SPRINGFIELD, Ill.—Illinois will end its mask mandate for schools starting next week, Gov. J.B. Pritzker announced Friday night.
The Centers for Disease Control and Prevention is no longer urging people to wear masks in most indoor settings, including schools, where COVID-19 poses a “low” or “medium” risk to the general public and the local health care system. That covers more than three-quarters of Illinois counties currently.
Pritzker announced on Twitter that he would lift the state mandate effective Monday.
An Illinois Supreme Court order issued late Friday found that a Springfield judge’s Feb. 4 order preventing statewide enforcement of the mask mandate should be vacated because a lower appellate court recently found the case to be moot.
Pritzker had appealed a temporary restraining order issued by Sangamon County Circuit judge Raylene Grischow against scores of Illinois school districts, but the appellate court dismissed the appeal. The court found that because rules from the Illinois Department of Health requiring masking and other COVID-19 protocols had been allowed to expire, the appeal was moot. The governor then appealed to the Illinois Supreme Court.
It wasn’t clear whether schools could still impose their own mask mandates, but Pritzker spokeswoman Jordan Abudeyyah said last week at the time of the appeal that Pritzker “is encouraged that the court made it clear that school districts can continue to keep their own mitigations in place.”
The legal drama over masks in public schools has unfolded even as COVID-19 infections and hospitalizations have plunged after the omicron variant’s peak last month. Last week, Pritzker announced he would lift the statewide indoor mask mandate on Feb. 28—but not for schools.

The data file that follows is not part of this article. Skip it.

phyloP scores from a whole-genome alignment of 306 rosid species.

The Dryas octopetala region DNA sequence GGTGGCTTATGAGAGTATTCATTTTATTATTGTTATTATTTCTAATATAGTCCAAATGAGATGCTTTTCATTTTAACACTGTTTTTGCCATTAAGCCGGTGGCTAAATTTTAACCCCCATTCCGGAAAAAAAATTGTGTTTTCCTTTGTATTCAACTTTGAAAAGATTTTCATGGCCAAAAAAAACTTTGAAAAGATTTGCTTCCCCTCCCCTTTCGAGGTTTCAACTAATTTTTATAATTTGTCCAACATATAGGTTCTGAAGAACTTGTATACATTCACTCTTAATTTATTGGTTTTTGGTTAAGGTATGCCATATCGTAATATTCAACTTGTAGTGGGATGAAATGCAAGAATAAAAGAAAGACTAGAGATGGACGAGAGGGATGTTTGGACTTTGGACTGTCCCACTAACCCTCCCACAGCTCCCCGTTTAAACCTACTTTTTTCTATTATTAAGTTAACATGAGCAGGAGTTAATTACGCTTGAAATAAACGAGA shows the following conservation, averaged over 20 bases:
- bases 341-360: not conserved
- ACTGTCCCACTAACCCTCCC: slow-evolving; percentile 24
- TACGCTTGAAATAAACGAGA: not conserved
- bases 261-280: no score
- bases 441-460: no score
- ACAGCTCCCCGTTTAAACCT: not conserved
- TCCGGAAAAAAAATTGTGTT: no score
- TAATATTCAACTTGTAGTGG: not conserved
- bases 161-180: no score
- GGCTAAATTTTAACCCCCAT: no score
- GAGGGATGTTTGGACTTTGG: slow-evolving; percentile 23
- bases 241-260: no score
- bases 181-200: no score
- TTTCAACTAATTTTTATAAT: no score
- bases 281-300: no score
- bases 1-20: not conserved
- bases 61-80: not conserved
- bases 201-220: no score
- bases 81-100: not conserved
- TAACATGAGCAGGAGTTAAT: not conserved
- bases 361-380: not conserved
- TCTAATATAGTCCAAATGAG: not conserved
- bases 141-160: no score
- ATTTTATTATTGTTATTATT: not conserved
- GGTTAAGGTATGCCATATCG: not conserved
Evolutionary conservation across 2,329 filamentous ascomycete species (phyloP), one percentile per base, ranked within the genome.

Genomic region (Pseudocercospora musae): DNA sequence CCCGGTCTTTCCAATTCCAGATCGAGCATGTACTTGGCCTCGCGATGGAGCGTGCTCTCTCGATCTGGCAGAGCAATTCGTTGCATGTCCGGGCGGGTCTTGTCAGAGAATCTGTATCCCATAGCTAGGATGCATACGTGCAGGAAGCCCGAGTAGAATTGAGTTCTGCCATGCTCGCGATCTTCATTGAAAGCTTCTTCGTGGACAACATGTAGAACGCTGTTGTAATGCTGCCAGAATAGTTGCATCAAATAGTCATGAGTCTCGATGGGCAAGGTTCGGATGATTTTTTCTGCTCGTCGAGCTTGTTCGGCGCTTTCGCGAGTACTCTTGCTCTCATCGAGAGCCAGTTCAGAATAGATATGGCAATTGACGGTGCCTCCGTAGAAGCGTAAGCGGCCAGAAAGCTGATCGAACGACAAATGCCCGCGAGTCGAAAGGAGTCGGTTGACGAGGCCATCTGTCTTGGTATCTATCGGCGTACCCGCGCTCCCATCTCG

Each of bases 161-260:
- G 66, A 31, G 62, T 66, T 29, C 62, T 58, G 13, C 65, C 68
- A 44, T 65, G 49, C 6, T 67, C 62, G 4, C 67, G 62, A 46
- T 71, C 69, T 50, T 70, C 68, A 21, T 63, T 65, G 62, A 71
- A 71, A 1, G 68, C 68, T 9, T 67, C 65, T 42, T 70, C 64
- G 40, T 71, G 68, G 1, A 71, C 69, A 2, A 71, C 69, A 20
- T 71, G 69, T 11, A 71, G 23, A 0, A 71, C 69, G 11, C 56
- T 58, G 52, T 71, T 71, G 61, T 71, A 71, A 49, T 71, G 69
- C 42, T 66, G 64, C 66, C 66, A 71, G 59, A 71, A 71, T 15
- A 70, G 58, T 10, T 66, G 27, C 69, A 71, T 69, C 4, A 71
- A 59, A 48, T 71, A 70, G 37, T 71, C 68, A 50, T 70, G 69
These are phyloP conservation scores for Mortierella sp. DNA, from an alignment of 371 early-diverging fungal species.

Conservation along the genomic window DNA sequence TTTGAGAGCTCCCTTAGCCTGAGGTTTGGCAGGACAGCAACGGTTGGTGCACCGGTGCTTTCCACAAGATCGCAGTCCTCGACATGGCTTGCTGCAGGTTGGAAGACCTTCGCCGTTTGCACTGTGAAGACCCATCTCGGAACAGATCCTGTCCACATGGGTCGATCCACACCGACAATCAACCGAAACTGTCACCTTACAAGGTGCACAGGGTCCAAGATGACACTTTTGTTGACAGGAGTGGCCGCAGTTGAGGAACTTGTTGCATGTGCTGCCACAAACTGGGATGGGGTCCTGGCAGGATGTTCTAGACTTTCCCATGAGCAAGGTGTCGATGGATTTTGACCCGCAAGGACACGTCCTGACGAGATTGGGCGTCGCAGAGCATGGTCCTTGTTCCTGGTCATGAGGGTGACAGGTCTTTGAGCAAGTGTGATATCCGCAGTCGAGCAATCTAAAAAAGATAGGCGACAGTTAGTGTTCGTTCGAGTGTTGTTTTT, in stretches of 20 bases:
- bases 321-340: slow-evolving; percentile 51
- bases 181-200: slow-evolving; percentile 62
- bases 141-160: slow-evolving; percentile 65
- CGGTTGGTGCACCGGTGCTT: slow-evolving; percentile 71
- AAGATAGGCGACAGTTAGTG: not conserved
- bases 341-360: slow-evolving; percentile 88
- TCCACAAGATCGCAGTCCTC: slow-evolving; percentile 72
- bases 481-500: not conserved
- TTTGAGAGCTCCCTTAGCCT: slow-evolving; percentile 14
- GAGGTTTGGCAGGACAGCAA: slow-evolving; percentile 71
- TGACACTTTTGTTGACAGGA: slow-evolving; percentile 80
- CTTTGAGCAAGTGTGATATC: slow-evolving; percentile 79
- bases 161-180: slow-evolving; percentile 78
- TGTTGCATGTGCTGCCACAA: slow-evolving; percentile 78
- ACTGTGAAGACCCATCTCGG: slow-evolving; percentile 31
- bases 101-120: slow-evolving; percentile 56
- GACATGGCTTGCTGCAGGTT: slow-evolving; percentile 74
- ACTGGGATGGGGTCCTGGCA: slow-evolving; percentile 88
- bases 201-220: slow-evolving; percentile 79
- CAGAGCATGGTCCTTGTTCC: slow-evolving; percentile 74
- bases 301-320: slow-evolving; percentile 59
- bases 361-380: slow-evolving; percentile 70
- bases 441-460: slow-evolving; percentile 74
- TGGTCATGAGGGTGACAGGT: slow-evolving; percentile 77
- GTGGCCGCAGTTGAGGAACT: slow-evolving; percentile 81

The appellate court weighed in about two weeks after Sangamon County Circuit Judge Raylene Grischow issued a temporary restraining order invalidating the school mask mandate, as well as several other emergency orders, including vaccine requirements for school employees. Pritzker implemented the vaccine mandate at the beginning of the school year.
Grischow agreed with teachers and students who had sued, arguing that schools couldn’t be ordered to require masking without a public health quarantine order. She also said people can’t be excluded from school who have had contact with the virus without a hearing.
Before the appellate court could review Grischow’s opinion, the emergency rules expired. The Illinois Department of Public Health sought to extend them last week, but the bicameral, bipartisan Joint Committee on Administrative Rules declined. The unanimous vote indicated a spreading desire among lawmakers for more involvement in managing the pandemic.